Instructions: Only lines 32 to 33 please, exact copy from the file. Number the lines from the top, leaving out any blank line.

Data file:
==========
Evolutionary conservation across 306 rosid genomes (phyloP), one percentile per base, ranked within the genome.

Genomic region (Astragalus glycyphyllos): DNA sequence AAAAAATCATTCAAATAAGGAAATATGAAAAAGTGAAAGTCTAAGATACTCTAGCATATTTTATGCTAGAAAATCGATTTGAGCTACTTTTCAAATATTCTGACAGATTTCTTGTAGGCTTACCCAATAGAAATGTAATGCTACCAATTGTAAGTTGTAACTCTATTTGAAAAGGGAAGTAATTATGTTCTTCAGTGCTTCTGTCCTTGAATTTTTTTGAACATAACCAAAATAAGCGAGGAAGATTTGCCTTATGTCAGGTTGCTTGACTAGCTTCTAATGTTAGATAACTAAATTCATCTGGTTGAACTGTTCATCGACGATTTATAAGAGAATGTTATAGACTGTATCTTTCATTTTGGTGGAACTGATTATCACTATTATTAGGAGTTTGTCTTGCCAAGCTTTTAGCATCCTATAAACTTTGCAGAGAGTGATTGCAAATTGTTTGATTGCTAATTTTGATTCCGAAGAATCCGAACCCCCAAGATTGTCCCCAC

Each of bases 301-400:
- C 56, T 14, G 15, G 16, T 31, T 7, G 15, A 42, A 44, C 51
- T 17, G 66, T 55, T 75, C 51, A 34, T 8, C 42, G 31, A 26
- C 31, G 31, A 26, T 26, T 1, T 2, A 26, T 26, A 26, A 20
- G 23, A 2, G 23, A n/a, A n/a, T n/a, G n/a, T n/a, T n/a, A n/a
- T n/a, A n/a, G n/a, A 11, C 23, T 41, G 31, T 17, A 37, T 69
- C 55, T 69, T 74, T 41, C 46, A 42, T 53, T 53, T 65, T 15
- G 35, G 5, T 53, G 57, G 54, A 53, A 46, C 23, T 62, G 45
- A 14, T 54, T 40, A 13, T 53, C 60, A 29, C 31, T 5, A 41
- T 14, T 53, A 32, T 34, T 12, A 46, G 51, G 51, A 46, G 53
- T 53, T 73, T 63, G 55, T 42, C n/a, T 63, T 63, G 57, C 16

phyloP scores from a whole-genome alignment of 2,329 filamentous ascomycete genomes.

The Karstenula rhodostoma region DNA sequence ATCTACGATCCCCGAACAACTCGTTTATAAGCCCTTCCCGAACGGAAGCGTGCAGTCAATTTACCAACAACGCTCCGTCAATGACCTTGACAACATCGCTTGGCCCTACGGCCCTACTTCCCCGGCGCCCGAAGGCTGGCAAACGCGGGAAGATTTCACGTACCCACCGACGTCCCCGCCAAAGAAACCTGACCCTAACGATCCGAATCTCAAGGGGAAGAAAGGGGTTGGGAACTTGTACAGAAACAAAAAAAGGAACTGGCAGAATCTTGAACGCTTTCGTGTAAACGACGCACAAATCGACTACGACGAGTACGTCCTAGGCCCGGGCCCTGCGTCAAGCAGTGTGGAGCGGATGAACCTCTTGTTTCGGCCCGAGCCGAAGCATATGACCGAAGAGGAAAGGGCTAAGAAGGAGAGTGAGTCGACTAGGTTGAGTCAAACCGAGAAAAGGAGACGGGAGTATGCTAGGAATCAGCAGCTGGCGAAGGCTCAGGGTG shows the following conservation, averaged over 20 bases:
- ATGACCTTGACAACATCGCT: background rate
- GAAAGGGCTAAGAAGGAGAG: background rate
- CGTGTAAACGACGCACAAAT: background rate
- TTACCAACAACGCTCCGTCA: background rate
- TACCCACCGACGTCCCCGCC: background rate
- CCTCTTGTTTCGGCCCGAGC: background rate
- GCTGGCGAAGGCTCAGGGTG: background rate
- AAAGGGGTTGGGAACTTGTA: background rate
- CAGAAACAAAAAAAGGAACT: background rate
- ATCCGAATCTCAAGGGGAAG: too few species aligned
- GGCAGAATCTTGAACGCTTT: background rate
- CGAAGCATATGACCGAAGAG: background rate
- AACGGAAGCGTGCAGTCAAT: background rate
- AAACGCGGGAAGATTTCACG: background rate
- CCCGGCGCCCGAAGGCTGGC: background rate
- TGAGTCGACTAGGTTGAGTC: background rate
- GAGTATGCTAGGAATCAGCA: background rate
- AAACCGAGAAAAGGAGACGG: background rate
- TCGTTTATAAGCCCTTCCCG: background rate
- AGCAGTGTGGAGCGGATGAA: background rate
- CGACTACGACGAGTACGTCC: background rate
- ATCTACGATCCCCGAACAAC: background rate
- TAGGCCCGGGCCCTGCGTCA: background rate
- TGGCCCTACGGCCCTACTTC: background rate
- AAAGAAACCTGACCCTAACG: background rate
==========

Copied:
- GAGTATGCTAGGAATCAGCA: background rate
- AAACCGAGAAAAGGAGACGG: background rate